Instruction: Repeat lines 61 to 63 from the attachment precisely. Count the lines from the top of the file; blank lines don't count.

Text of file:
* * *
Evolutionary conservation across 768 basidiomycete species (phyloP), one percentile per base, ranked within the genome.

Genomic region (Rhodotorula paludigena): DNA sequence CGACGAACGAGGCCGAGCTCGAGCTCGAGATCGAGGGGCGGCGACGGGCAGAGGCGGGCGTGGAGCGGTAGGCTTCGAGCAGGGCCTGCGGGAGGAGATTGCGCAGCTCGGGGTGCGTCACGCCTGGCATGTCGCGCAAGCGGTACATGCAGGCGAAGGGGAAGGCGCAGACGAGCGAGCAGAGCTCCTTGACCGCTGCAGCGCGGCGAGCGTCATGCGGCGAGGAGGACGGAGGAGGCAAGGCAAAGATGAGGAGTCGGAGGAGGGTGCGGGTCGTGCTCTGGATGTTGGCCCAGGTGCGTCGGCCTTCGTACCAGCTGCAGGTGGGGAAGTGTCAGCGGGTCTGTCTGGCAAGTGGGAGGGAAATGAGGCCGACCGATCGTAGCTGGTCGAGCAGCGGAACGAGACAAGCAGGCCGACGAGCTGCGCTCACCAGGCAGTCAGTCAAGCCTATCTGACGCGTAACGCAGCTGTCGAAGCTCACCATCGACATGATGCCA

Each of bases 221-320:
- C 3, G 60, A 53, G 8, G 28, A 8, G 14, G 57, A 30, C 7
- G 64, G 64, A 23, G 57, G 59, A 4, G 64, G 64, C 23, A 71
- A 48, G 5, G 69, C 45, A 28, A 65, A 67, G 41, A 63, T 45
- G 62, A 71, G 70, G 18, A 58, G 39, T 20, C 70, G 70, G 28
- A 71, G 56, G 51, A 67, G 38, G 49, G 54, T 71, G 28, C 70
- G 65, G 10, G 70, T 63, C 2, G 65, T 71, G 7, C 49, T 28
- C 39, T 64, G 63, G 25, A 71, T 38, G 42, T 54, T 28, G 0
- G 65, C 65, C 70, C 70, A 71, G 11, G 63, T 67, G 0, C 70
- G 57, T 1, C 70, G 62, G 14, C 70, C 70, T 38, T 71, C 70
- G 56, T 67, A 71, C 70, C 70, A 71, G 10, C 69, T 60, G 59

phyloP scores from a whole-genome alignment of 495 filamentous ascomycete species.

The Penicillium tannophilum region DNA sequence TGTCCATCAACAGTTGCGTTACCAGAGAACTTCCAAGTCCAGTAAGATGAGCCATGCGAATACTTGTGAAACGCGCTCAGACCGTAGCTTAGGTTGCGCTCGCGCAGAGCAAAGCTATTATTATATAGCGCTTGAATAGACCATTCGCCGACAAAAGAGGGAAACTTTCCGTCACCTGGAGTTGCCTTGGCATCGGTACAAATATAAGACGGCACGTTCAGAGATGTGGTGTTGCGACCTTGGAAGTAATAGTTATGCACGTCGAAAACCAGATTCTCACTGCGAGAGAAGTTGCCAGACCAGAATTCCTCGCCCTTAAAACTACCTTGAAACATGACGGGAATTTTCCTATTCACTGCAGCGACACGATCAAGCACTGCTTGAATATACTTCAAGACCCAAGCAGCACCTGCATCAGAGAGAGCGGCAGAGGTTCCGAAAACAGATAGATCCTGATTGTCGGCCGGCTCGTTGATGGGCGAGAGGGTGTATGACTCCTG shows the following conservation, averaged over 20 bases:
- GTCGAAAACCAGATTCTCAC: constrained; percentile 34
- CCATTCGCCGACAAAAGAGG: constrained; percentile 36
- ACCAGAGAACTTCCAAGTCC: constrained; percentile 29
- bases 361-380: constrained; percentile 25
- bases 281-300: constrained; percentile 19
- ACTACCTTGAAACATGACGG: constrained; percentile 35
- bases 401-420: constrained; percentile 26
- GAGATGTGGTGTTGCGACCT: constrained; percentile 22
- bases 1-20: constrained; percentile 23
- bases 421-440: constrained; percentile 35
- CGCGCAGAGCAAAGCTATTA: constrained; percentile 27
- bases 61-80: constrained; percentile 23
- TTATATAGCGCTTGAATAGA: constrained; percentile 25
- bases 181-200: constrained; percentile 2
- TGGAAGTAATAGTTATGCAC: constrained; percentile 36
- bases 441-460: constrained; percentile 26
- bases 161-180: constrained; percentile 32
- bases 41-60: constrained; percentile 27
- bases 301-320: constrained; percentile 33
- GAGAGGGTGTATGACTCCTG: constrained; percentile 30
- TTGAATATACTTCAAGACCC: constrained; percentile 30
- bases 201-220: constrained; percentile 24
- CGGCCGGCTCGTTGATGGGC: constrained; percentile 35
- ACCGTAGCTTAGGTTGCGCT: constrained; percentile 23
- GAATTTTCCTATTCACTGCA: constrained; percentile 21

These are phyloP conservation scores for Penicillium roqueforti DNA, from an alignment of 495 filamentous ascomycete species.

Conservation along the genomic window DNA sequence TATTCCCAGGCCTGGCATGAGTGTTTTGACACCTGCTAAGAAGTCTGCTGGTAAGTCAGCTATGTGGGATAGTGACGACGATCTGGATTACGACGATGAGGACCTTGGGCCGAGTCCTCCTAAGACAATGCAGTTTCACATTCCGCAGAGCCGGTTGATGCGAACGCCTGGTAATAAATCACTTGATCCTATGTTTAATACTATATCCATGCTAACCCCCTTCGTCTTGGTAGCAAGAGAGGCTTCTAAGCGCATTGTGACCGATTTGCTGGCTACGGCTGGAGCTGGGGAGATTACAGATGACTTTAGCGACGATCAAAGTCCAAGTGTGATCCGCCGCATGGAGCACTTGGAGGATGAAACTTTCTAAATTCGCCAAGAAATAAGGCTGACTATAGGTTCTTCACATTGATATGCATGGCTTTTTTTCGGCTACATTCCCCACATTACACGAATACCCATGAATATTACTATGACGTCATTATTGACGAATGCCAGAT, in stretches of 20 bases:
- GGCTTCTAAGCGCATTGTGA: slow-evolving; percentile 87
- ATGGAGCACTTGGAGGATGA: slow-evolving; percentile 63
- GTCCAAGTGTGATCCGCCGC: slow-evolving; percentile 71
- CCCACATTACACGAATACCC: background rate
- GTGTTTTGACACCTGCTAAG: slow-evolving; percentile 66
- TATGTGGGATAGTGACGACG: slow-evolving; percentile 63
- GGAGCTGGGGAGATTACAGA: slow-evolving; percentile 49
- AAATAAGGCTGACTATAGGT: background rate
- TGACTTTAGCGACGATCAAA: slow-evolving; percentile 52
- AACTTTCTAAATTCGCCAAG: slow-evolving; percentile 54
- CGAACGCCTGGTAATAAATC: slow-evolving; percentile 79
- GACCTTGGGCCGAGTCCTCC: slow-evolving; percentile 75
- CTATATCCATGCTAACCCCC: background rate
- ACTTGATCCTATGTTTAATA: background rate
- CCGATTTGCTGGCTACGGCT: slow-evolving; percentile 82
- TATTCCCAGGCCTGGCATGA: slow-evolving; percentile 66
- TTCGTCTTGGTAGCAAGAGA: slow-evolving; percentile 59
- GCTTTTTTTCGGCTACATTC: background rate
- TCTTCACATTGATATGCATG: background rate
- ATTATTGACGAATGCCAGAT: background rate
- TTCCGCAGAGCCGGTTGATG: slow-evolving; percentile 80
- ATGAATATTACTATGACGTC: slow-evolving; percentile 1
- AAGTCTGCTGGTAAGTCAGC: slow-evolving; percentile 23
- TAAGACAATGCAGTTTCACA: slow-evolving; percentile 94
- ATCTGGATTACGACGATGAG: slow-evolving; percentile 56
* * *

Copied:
- TCTTCACATTGATATGCATG: background rate
- ATTATTGACGAATGCCAGAT: background rate
- TTCCGCAGAGCCGGTTGATG: slow-evolving; percentile 80